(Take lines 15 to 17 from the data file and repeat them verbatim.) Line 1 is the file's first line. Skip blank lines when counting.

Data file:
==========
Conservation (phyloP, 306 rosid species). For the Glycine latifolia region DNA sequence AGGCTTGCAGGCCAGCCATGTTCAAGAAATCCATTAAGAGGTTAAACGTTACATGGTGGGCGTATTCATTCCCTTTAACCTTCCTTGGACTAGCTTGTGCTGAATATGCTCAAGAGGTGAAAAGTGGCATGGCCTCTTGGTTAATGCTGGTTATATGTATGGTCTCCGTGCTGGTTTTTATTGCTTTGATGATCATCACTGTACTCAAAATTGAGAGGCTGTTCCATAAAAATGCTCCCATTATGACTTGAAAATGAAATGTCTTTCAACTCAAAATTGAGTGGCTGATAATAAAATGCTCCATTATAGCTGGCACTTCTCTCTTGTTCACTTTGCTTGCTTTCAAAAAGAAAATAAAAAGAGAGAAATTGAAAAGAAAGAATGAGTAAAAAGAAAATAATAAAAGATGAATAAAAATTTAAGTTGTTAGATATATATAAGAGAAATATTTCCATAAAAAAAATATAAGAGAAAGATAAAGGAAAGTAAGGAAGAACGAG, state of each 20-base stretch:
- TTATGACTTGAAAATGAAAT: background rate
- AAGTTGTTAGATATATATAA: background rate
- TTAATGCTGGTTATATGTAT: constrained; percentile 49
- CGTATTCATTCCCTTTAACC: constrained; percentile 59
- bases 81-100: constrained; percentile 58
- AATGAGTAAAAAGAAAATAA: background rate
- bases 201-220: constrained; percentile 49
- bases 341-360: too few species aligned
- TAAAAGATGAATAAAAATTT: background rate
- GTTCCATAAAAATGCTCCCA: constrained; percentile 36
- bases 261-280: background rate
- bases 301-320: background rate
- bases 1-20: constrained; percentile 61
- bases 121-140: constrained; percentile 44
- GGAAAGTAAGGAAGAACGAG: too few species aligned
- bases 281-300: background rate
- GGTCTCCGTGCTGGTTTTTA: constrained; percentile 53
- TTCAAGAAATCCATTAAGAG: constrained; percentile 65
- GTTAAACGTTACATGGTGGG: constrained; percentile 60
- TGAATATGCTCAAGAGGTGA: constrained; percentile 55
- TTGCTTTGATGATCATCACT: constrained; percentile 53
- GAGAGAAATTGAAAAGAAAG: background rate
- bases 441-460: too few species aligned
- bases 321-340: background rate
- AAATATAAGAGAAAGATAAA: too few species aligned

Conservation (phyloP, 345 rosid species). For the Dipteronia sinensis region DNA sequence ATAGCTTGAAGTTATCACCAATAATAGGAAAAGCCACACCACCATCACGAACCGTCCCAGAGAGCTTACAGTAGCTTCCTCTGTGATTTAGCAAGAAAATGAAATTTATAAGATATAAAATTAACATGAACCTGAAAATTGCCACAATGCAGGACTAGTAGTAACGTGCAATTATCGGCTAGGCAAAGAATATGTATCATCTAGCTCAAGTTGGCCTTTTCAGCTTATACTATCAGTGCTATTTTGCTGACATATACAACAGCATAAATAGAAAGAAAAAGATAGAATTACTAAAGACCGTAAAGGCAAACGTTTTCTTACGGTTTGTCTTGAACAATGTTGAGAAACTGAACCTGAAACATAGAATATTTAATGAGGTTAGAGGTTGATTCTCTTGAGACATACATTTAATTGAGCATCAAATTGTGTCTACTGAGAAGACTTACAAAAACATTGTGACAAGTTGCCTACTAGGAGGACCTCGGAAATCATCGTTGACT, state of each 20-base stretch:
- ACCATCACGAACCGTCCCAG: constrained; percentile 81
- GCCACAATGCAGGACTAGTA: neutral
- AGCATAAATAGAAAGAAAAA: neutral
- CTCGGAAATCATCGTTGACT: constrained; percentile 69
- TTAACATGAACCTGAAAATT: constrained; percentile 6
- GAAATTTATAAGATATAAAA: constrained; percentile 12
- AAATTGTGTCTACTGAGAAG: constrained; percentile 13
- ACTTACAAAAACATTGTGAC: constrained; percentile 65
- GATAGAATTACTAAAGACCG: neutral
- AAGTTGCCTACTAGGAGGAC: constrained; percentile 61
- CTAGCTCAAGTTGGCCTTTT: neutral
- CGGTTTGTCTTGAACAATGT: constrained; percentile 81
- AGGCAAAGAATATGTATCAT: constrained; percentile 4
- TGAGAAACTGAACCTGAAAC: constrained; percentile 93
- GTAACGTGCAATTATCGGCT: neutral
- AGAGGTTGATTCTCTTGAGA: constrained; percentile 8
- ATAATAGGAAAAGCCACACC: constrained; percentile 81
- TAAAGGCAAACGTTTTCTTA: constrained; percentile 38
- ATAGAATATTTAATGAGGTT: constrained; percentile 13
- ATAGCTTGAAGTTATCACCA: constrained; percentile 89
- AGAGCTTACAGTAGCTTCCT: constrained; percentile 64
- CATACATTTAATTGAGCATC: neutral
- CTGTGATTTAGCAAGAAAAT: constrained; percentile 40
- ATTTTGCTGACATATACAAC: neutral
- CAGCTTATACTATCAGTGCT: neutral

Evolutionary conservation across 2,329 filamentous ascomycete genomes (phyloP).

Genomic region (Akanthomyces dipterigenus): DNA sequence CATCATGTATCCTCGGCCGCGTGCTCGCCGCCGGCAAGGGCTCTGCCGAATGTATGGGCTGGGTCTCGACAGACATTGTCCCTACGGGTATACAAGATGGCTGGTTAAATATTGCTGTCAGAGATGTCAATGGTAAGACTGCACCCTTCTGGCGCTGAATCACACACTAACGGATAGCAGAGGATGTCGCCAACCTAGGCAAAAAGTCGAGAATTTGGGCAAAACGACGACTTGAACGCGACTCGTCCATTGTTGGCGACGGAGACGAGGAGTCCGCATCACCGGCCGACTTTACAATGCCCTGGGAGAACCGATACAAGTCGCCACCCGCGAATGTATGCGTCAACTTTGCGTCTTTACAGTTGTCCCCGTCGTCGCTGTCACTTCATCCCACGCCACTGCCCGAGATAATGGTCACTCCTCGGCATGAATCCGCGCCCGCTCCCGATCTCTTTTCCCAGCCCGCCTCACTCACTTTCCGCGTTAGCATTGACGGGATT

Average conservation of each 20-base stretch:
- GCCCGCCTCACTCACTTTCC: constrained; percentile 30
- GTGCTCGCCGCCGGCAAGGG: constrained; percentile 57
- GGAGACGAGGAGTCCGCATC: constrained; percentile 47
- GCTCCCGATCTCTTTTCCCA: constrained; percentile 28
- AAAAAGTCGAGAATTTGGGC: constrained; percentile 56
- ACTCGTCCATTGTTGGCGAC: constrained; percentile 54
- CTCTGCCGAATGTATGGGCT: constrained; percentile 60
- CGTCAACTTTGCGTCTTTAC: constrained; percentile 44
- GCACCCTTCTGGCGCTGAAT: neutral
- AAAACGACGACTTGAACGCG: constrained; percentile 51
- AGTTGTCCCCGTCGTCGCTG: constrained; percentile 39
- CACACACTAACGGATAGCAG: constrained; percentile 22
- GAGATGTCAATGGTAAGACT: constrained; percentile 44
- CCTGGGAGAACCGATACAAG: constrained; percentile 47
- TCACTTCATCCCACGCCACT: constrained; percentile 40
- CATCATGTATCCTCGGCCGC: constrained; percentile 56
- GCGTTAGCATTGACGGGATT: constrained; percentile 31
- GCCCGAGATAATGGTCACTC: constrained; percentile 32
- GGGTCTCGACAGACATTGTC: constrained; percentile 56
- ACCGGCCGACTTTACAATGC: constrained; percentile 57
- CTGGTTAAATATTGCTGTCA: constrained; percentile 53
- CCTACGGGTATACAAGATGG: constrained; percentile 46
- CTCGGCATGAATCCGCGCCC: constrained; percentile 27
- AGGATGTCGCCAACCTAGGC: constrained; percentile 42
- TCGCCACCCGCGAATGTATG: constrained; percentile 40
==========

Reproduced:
- bases 121-140: constrained; percentile 44
- GGAAAGTAAGGAAGAACGAG: too few species aligned
- bases 281-300: background rate